Apple says it took ‘multi, multi, multi years’ to perfect 3D Touch

3D Touch on iPhone 6s

3D Touch is one of the biggest selling points of the iPhone 6s and iPhone 6s Plus, and one that separates them from their predecessors — and indeed rival smartphones. According to a new interview with a number of Apple executives, including Jony Ive and Phil Schiller, the “breakthrough” technology was incredibly difficult to create, and was in development for several years.

3D Touch is a lot like Force Touch on Apple Watch, only it’s much more intelligent. Not only can it distinguish between taps and presses, but it can also register a deeper press — and it’s going to change the way we interact with our iPhones and the iOS operating system.

https://youtu.be/cSTEB8cdQwo

The new technology is what “galvanizes our efforts right across the company,” said Apple Chief Design Officer Jony Ive in an interview with Bloomberg adding that 3D Touch “is something we’ve been working on for a long time—multi, multi, multi years.”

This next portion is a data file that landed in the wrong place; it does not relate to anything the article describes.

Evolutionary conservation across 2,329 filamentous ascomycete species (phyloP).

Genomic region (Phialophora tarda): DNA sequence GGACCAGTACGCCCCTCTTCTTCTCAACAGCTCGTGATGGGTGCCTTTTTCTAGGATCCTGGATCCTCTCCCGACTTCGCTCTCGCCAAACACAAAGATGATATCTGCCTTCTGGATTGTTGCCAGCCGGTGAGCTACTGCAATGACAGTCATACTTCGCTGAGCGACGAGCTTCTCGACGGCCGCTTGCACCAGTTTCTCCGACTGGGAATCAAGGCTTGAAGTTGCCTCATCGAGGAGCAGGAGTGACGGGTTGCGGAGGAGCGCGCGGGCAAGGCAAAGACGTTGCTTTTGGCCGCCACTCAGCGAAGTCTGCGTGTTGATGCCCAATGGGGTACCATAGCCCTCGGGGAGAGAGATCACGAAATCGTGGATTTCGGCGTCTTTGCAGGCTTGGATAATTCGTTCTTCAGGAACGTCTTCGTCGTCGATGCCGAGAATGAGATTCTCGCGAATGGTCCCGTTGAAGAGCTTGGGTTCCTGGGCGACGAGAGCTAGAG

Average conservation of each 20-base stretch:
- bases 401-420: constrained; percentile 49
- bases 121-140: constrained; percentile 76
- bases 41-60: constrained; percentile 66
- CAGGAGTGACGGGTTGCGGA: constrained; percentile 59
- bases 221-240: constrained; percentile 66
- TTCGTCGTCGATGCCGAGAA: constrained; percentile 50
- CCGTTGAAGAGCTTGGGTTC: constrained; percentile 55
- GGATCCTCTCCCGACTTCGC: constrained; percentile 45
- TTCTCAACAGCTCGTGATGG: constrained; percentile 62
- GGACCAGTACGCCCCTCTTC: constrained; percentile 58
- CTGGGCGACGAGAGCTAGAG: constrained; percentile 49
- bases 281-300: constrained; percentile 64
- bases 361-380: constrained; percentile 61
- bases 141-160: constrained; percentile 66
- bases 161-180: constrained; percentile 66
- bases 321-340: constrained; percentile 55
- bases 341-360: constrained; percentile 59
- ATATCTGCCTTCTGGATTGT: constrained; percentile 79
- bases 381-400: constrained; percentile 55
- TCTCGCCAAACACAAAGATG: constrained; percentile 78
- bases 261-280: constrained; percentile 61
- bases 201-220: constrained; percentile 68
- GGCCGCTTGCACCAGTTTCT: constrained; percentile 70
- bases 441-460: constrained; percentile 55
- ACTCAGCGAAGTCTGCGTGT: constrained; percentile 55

Phil Schiller, Senior Vice President of Worldwide Marketing, revealed that Apple’s 3D Touch displays employ 96 pressure sensors embedded in the LCD backlight, and achieving that was “unbelievably hard,” with a “tremendous amount of cost and investment in manufacturing.”

Apple worked closely with Corning to create “pliable” cover glass that would make 3D Touch possible, Schiller added.

Swipe it, and the phone works the way it always has. But press it, and 96 sensors embedded in the backlight of the retina display measure microscopic changes in the distance between themselves and the glass. Those measurements then get combined with signals from the touch sensor to make the motion of your finger sync with the image on screen.

To make 3D Touch “feel normal,” Apple is using its Taptic Engine to provide tactile feedback; when users use “peek” and “pop” gestures, they are accompanied by 10-millisecond or 15-millisecond haptic taps that tell our fingers that the action is complete.

Of course, Apple firmly believes that the time and effort it has spent on creating 3D Touch over the past few years has paid off, and it wants the feature to play a major part in the way we interact with our iPhones — and presumably future iOS devices, too.

If it’s just a demo feature and a month later nobody is really using it, this is a huge waste of engineering talent,” Schiller added. Apple is no so confident with what 3D Touch has become that it’s going all out to make it available throughout iOS 9.

With iPhone 6s and iPhone 6s Plus, 3D Touch is integrated into a whole host of built-in apps, including Phone, Weather, Music, Safari, Camera, and more. It’s also being adopted by third-parties like Facebook, Instagram, and WeChat, and it will surely be embraced by many more in the coming months.